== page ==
As McIntyre, McBurney phase-shifts his voice down an octave and uses an American accent. “Some of us are friends,” he growls, as the chief’s words appear in McIntyre’s mind. It’s here, in this other-space of communication, that McIntyre learns the Mayoruna’s flight upriver is part of a deliberate unburdening, a way of sloughing off permanence so they can move, collectively, backward in time. Driven to desperate measures by incursions by loggers, the Mayoruna believe that only “at the beginning” can they be safe from invasion by the white man. At the crescendo of this process, the tribe members fling their hunting gear and calabashes into the fire, a destructive ritual that becomes McIntyre/McBurney’s sympathetic climax. Could our own materialistic society ever free itself this way? Do possessions really pin us to time like butterflies to a specimen board? Paul Anderson’s lights go mad as our narrator explodes with ecstatic movement. But while The Encounter certainly disorients us, the show—compressed through those headphones—is too controlled an experience to be genuinely liberating.

Headphones, after all, seal us up; they shift the world we see to a safe remove. In the theater, that remove is dangerous. A certain sadomasochism is bred deep into the theatrical transaction: we like to watch characters suffer in live performances because it lets us be with them, suffering too. In The Encounter, though, the heavily mediated sound signals us that there’s no mess possible here, so the production feels less “live” than it actually is. Our headphone jacks turn us from a collective audience back into individual listeners. Try as I might, I felt myself drifting away from the work even as I admired its dense lyricism. McBurney is a superb performer. He has wild hair and furtive, rather shy eyes—but there’s danger in him; he can shift his weight like a panther. Listening to him on headphones stole away some of that electricity. I had so been looking forward to being in the room with him—and yet ten rows away, he felt unreachably far off.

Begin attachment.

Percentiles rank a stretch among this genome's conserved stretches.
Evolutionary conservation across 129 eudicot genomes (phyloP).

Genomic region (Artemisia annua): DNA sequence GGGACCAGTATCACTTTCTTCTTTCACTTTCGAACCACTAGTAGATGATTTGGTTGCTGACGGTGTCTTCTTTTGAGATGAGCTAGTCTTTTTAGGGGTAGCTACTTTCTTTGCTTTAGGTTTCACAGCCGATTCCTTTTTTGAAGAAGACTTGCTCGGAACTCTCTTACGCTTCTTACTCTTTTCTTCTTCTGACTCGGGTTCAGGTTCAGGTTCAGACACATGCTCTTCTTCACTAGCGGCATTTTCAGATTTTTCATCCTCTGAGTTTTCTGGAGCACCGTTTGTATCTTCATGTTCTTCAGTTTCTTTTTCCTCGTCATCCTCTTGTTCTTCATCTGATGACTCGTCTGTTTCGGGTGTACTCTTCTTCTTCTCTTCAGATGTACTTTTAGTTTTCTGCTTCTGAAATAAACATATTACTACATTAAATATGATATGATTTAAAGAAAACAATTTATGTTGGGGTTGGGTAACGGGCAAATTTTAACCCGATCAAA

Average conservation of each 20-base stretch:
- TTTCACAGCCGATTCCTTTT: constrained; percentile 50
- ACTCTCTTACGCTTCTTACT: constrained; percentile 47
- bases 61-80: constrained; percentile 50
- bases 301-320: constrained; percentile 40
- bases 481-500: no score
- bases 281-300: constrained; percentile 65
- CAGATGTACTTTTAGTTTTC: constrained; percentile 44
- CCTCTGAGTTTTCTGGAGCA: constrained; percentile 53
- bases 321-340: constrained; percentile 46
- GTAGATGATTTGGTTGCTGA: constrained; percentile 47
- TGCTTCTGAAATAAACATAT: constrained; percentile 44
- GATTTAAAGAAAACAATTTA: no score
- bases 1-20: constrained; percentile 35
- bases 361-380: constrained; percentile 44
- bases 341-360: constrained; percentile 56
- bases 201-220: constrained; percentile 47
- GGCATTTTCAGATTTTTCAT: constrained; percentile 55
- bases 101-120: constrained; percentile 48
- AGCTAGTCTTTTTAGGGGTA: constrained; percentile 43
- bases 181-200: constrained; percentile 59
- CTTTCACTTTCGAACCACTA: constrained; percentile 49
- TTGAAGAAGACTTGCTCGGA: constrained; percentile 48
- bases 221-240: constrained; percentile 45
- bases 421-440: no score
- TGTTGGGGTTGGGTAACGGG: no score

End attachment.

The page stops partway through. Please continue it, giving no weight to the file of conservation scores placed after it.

There is trouble too in those nesting stories. These layers become cocoons, which muffle, and ultimately misplace, the piece’s urgency. On the outside is McBurney and his sweet daughter; beneath is Popescu’s biography; then McIntyre’s struggle (and its foregone happy conclusion); and only then, bundled up like an eggshell in wool, do we find the embattled Mayoruna. This is because each of the three encounter-ers wants to use the few things he knows about the Mayoruna’s time-sense to hotwire his own enlightenment. You can understand McIntyre’s attitude in 1969, but it feels late in the day for such self-centeredness now. “If we decide never to contact tribes anymore,” we hear Popescu say in an interview, “then we will never find out the deepest, most interesting and controversial things about ourselves.” Wait. About ourselves? All three men are respectful, kind, keenly aware of the repercussions of contact. Yet there they go up the Javari river, looking for self-help. 

Helen Shaw writes about theater and performance in publications such as Time Out New York, The Village Voice, TheatreForum, and